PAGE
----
But she did believe, and Jareth found that he was bursting with magic again. The hollow humming Stephanie associated with his weakened magic grew full and strong. To Jeremy’s shock, Jareth transformed back into his humanoid form. Stephanie saw that his appearance seemed younger, and he no longer had grey in his hair, as he had the last time she saw him like that. He was wearing his cloak that shined like beetle wings and beneath was his dark armored chest-plate over a fitted black shirt. He was shod in black boots, over black tights, and on his hands were black gloves. The Goblin King conjured up a crystal ball and threw it at the tornado. The tornado was sucked into the crystal and sealed away, harmless as a paperweight.

“Nooo!” Jeremy shouted. He shot lightning at Jareth, but the Goblin King waved his hand and a shield appeared to block it.

Another crystal ball was in Jareth’s hand. It became two, then three, then four. They spun and danced in his hand. Jeremy tried another lightning attack, but Jareth tossed one of the crystal balls at it, and it turned into a lightning attack of equal power, and they cancelled each other out. Jareth tossed a second crystal ball at Stephanie and the clock. It made a stone wall between her and them, so Jeremy couldn’t target her. Jeremy tried a more powerful lightning attack, but he was thwarted again by another crystal ball. Jareth tossed the last crystal ball in his hand at Jeremy.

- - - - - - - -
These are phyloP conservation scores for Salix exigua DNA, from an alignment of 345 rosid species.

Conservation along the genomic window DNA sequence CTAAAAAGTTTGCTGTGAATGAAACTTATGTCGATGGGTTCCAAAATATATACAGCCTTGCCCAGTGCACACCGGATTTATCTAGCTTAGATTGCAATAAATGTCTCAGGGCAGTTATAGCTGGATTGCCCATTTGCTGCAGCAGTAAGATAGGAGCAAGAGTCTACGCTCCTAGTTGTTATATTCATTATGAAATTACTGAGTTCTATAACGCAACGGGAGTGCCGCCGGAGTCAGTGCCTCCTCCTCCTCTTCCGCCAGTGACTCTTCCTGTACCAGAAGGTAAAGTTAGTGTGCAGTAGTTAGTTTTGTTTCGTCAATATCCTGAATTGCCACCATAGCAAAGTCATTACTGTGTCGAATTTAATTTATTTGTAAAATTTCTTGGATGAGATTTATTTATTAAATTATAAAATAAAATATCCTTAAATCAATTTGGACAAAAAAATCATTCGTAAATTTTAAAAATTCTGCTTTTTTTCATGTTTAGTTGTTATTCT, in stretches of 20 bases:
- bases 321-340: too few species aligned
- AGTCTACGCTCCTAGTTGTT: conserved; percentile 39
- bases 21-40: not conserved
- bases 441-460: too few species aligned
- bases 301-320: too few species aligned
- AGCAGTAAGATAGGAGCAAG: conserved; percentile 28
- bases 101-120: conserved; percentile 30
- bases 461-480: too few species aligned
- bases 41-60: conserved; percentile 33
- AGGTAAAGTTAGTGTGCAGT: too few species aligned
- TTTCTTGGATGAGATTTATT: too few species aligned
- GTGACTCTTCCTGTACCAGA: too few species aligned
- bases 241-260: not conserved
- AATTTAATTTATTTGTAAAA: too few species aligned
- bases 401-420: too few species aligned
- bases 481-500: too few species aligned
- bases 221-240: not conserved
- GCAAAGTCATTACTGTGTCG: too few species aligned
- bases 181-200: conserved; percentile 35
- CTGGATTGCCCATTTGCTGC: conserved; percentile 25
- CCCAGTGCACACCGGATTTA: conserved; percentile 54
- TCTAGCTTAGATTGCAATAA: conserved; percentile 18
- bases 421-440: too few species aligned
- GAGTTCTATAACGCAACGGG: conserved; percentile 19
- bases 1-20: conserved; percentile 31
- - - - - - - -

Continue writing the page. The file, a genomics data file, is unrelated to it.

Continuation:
Jeremy caught it. “You’ll have to do better than that!”

“I have,” Jareth told him.

Jeremy’s expression turned to one of horror when he realized his hand that caught the crystal had turned to stone, and the effect was rapidly spreading down his arm to the rest of him. Jeremy tried to drop the crystal, but it was no use. His stone hand gripped it tightly. He raised his sword to hack the arm off, but the stone took over his torso and froze his raised arm in place.

“No! No!” Jeremy screamed. There was no stopping it. He was a solid stone statue within minutes.

Stephanie poked her head up above the wall Jareth had made to protect her. She saw that Jeremy had been defeated and stepped out from behind it. “Is he still alive?” she asked.

“He is and he isn’t,” Jareth replied. “He’s technically alive, but he has no awareness, and he will stay like this until his statue breaks.”

“Good,” Stephanie said, standing next to him while they both looked at Jeremy. “I don’t want him anywhere near me or my family.” There was just one problem. “But what am I going to tell them?”

“Don’t tell them anything. I’ll take care of that for you.”

“You will?”

“As long as you take care of the clock.”

Stephanie looked back at the wall between them and the clock. She walked around it and kneeled in front of the clock. “What do I do?”

“Put the hand you’re holding back on the clock,” Jareth replied.

Stephanie carefully did as he said, afraid it would break more when she touched it. But it didn’t. The clock held together.

Jareth made it hang on the wall again. “Now, repeat after me,” he told her. “O the clock that has been broken.”

“O the clock that has been broken.”

“Heal the hurt time.”

“Heal the hurt time.”

“Let’s hear it chime.”

“Let’s hear it chime.”

“Heed these words that I have spoken.”

“Heed these words that I have spoken.” Stephanie looked up at Jareth. “That’s it?”

“Not all spells have to sound like they were written by Shakespeare,” he said. “Sometimes the simplest ones are most effective.”

The hands on the clock began to move. They spun around until they pointed at thirteen o’clock. The clock chimed thirteen times.